Though there had been Lords of Nakijin prior to the creation of the Hokuzan kingdom, and thus some form of chiefly residence can be presumed to have been on or near the site before, it is believed that the gusuku form of Nakijin castle only emerged at the founding of the kingdom. It is located on the Motobu Peninsula, on a rocky outcropping, facing out over the East China Sea.

The castle is separated from the main mountain mass of Motobu on the east by a steep drop into a gorge with a stream at the bottom. A steep drop to the north and northeast from the castle drops down to the shoreline. A small harbor inlet here once served the castle, while Unten harbor, the main port of the Hokuzan kingdom, lay roughly 5 to 6 miles to the east.

The royal residence was located at the highest and innermost part of the complex and was surrounded by a small garden with a spring. Three shrines (uganju) stood at the highest point of the precipice.

In less inner enclosures, located at somewhat lower elevations, were residences for certain vassals, along with administrative buildings, stables for the horses, and garrisons for the warriors of the principality. As was typical of gusuku construction at this time, the stonework of the walls was very solid, but quite rough, with a relative lack of precision fitting or fine cutting. Roughly 1500 meters of limestone castle wall remain today.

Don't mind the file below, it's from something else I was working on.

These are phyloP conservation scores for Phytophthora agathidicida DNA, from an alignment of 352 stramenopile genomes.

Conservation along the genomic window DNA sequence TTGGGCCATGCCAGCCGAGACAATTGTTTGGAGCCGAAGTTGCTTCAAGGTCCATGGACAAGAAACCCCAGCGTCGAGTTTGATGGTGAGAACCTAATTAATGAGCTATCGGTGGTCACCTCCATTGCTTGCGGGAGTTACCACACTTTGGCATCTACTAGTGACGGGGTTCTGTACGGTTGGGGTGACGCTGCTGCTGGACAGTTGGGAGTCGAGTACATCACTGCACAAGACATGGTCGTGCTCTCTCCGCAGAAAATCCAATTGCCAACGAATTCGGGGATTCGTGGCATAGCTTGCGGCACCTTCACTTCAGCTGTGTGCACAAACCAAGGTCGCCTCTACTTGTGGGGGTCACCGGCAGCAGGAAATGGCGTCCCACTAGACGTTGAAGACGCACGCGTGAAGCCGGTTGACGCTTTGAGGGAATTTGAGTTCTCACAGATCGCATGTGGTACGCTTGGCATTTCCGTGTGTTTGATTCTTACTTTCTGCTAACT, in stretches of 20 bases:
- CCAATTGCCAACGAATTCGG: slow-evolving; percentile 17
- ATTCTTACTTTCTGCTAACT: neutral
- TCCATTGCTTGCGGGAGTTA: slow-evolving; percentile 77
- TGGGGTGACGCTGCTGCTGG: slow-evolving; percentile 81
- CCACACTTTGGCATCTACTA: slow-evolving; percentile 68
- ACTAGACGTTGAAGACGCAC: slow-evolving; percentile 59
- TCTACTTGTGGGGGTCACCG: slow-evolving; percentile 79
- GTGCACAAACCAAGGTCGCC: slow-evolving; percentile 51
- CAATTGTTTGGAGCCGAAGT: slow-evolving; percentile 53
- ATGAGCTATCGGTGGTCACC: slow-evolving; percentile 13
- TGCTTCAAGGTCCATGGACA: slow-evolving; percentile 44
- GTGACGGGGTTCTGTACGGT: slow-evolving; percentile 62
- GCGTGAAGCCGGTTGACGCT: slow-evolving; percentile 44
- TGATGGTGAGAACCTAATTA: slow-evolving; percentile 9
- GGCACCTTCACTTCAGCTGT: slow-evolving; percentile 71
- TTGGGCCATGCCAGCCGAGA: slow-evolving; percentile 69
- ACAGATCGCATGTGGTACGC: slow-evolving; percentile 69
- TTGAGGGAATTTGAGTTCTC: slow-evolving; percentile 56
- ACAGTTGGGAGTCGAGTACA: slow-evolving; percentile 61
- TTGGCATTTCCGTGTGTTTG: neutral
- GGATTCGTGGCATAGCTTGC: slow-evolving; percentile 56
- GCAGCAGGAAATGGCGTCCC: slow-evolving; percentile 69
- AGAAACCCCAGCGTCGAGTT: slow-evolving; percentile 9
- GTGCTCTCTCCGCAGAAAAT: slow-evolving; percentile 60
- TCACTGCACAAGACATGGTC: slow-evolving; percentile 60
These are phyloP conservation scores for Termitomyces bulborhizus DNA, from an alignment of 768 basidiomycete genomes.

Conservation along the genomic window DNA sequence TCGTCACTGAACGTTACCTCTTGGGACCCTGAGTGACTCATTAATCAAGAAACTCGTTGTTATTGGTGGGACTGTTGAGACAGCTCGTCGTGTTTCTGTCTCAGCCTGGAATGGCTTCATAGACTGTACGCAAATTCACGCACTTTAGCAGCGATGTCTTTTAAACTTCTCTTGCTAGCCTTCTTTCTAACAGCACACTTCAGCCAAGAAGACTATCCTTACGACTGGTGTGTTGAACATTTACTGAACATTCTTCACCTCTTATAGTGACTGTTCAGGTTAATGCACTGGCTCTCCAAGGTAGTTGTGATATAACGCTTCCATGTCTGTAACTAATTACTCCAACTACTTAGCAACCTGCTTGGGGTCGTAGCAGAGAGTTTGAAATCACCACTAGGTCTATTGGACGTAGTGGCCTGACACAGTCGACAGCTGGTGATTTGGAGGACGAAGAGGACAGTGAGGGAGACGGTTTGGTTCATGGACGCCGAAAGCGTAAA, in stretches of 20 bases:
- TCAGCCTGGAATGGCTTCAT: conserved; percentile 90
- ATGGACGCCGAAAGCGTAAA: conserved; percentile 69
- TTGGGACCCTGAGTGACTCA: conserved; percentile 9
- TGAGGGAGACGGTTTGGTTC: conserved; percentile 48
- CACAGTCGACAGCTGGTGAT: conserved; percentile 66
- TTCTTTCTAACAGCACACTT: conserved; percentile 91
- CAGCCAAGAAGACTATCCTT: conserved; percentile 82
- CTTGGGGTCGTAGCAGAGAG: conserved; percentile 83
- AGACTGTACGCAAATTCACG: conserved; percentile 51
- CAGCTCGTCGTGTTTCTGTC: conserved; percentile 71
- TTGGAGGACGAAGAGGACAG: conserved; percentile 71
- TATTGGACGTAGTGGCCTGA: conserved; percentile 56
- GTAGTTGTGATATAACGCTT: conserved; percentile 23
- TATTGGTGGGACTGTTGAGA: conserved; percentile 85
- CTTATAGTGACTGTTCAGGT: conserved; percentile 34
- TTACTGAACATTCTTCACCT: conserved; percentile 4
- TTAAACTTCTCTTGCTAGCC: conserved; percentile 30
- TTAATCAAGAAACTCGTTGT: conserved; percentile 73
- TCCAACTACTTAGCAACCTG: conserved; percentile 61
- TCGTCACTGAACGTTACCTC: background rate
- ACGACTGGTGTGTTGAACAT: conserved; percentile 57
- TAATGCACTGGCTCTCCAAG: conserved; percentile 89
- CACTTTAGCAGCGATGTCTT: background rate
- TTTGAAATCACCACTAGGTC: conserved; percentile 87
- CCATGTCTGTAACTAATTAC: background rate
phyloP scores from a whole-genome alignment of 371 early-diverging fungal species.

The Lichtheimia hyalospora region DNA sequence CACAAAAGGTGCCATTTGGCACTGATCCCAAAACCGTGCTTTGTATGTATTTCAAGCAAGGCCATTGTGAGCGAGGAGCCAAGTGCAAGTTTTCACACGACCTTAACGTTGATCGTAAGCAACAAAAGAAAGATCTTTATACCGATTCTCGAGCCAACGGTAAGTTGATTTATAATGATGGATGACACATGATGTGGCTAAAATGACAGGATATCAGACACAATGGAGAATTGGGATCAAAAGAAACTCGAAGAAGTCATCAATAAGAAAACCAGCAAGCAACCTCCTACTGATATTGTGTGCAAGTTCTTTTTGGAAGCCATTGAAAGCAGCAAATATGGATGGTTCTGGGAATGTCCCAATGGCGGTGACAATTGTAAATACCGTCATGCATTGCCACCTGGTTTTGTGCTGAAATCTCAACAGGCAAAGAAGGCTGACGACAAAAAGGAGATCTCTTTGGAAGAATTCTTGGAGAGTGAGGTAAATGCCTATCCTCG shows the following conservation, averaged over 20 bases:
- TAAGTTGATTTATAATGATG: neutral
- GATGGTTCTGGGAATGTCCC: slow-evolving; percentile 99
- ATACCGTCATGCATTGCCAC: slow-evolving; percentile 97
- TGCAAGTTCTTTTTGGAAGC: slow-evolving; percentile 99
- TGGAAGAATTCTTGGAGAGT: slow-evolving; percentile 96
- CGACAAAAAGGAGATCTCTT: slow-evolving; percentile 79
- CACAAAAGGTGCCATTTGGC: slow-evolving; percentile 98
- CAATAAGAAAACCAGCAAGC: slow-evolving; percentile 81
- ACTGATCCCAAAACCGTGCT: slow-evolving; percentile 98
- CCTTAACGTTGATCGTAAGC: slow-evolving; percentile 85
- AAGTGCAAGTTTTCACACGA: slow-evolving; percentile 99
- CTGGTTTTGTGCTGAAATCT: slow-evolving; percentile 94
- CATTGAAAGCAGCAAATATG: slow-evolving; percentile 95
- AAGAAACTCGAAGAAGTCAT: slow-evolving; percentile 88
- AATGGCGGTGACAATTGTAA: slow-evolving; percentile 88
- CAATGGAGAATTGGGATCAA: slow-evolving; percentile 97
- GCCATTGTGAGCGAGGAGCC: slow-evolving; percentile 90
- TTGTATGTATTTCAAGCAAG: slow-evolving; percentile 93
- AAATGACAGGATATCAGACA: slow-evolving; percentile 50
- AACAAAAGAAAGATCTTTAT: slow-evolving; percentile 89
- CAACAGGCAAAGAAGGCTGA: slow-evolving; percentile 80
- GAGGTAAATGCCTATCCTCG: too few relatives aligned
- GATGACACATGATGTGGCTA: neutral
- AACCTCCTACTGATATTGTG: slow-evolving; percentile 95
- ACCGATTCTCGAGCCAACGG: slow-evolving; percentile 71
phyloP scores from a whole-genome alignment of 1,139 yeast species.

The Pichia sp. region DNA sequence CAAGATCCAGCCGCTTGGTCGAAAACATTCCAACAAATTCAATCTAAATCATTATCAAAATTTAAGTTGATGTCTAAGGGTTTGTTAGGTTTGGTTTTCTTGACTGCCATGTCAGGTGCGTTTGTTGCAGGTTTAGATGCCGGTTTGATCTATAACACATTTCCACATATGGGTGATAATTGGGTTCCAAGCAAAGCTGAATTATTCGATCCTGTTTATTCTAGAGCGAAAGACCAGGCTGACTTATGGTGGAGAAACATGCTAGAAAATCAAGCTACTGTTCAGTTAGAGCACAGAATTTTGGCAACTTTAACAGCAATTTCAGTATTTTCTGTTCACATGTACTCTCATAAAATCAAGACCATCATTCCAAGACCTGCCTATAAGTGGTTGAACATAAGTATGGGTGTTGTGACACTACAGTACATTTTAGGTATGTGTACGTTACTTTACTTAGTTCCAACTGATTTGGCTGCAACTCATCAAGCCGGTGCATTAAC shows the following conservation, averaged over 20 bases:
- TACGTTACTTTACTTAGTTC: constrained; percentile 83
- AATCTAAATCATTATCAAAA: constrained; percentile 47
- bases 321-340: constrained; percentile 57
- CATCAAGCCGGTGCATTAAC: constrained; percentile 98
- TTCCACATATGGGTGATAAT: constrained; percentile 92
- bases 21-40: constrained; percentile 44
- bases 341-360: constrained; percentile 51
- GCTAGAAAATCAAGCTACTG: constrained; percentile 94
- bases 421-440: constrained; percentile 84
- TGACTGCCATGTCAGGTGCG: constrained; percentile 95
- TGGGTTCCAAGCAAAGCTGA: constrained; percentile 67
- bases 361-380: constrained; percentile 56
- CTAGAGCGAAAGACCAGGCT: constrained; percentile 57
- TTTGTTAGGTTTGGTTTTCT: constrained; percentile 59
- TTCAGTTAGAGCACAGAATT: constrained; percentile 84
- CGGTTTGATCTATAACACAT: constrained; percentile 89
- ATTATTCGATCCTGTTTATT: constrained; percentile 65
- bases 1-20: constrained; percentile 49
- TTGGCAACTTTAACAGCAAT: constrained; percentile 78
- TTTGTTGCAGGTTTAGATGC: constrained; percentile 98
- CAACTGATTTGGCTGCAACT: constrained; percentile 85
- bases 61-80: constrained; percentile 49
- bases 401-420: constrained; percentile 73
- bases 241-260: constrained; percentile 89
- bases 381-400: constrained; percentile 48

The castle saw three generations of rulers before being attacked and destroyed by the armies of Chuzan in 1416. Lords of Hokuzan governing in subordination to the royal capital at Shuri would continue to make their residence here for several centuries afterwards.

In 1609, the Japanese feudal Domain of Satsuma invaded the Ryukyu Kingdom. After fierce fighting in the Amami Islands, they landed on Okinawa Island at Unten harbor. They attacked Nakijin Castle with heavy casualties on both sides, but the Japanese prevailed and burned the castle.

As a tourist site, the ruins are particularly known for the beautiful view out over the East China Sea, for the impressive grandeur of the castle walls, and for the overall amount of space taken up by the castle grounds. Hokuzan in general was characterized by wider spaces, or at least less dense settlement and population, than Nanzan and Chuzan, the other kingdoms on the island at that time. Nakijin is also consistently among the first places in the country to see, and celebrate, the blooming of the cherry blossoms (sakura) each year.
(Shamelessly sourced from Wikipedia)